Two weeks ago, it had seemed obvious that I defeated the holidays. My girls, Tova and I traveled to Cleveland for Christmas, and watching Christmas from the eyes of an 8-year-old and 6-year-old is simply fun and full of love.
It was the first time Sophie and Chloe were in Cleveland for Christmas together, although Sophie was there once on Christmas before Chloe was born. Spending time with Grandma was excellent for all, and the girls especially liked their time with Jack (7) and Ellie (5).
Highlights abounded from our Cleveland trip. Some of mine were watching the girls play in the snow, devouring my mom's holiday feasts, having a schvitz and, of course, Christmas morning. The scene was so gleeful on Christmas morning that I created my own holiday tradition — prancing.
When we traveled back to California, I got to see my good friend from Portland, Matt, and go to a kids birthday party in San Diego in a whirlwind of less than 48 hours. Then, bam, Jova (Joe plus Tova) was off to New York City.
I lived in the city from 1995-1998. But I hadn't been back since 2002. I repeatedly pointed out changes in the city, and my favorite conversation annoyingly began with, "Back in 1998..."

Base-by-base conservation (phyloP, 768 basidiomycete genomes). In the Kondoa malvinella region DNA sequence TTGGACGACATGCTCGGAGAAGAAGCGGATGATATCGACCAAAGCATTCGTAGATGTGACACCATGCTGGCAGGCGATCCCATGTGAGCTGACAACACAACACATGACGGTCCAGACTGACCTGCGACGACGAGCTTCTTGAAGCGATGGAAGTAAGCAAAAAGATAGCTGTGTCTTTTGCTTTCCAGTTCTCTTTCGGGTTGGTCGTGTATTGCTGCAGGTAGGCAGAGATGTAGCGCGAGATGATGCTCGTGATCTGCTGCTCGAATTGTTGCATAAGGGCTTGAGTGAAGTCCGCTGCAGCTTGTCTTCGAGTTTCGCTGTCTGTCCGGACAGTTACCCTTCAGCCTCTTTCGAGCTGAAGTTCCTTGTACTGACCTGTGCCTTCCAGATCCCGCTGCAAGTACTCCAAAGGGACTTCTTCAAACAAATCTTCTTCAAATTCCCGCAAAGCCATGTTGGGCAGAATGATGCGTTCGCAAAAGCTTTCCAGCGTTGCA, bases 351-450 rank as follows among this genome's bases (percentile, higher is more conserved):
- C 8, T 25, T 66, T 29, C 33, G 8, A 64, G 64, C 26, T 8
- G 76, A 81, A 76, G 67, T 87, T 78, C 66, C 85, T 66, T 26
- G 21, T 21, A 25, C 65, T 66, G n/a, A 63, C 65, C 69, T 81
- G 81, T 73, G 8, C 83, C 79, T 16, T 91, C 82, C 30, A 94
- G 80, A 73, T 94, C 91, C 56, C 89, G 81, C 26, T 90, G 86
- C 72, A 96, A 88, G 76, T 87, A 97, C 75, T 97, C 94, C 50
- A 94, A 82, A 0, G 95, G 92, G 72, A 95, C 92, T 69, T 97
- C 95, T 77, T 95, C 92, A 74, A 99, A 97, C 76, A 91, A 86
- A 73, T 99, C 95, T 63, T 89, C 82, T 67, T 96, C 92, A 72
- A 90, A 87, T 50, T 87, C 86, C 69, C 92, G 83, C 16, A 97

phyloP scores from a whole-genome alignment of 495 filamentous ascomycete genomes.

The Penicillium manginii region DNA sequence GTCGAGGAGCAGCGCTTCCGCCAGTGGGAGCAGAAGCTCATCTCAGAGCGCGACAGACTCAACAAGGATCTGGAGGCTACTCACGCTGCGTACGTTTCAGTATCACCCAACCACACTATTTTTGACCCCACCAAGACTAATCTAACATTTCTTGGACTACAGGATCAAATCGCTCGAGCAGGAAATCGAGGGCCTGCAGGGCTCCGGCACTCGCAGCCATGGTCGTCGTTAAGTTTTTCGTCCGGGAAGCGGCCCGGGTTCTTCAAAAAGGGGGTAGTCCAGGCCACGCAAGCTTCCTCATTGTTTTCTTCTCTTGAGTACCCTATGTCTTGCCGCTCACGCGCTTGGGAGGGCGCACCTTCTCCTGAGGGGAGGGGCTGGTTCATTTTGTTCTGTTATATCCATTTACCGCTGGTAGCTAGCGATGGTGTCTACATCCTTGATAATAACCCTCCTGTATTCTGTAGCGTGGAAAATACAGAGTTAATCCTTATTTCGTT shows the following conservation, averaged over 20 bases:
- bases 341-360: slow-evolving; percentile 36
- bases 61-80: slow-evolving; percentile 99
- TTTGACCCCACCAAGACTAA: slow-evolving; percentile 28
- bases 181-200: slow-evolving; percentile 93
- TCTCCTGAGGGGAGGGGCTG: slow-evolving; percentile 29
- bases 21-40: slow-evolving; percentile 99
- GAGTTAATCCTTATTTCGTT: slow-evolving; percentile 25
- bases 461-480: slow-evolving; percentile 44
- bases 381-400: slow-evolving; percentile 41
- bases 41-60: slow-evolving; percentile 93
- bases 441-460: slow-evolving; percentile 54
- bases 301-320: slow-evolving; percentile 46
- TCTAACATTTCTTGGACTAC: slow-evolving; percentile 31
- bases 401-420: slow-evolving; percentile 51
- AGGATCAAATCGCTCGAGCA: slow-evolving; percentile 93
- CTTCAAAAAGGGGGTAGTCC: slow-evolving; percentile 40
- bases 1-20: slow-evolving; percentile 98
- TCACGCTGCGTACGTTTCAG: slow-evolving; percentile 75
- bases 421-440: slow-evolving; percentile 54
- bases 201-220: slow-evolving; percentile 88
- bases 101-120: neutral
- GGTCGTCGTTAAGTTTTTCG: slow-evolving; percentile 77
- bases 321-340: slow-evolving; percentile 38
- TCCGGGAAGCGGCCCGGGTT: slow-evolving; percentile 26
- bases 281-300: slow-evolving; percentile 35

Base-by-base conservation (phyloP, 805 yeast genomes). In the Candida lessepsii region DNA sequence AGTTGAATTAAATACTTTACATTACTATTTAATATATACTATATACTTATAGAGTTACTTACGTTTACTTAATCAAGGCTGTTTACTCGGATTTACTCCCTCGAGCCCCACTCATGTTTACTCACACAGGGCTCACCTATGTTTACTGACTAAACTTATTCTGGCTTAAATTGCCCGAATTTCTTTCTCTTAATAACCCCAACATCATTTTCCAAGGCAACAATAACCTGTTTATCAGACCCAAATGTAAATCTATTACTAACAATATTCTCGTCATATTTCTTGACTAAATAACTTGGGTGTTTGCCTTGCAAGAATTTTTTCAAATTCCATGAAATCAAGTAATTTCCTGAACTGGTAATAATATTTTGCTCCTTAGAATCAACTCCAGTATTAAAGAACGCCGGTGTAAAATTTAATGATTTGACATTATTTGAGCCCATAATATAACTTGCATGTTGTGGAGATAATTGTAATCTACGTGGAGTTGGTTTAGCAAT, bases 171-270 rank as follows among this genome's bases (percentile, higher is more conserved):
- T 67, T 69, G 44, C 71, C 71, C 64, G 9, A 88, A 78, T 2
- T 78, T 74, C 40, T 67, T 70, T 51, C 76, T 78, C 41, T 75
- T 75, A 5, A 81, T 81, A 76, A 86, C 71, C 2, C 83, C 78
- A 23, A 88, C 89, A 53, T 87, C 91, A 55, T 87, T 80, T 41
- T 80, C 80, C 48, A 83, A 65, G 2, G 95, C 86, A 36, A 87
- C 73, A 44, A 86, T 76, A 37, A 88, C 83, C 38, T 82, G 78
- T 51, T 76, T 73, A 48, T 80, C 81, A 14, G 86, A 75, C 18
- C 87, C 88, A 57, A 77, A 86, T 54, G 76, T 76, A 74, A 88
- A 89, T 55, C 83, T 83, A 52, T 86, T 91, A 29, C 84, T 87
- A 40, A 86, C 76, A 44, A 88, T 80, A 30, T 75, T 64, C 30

A couple of the highlights, of many, included seeing "Stomp" and "Wicked" and being pelted by snow. A blizzard came during our stay, and, apparently, New York City hit its lowest temperature in three years. Overall, I assumed we defeated New York, although the snow made it a close call.
Less than 24 hours after arriving home, Tova was blasted. Apparently, she ate something with menacing bacteria that has knocked her out of life as we know it. Since Jan. 4, she has been on a liquid diet with pedialyte as the focus. Only in the past few days has she been able to eat Ramen noodles. She can't keep anything else down.
Yesterday, her doctor assured us that all of this is caused by food poisoning, and yesterday was the day that I officially questioned her doctor's effectiveness. He took a stool sample from her on Thursday Jan. 9, only to tell us yesterday (Jan. 17) that the particular sample could not be used. Tova also went to the emergency room two days after seeing her doctor on Jan. 9 and was prescribed four other medicines.
I am frustrated that Tova remains sick and that we have no confirmation from her stool sample that she indeed had, or has, bacteria. She has missed two straight weeks of work, and I am just hoping she can progress today. With Tova still on the mend 14 days after New York, I must admit: New York, you kicked our butt!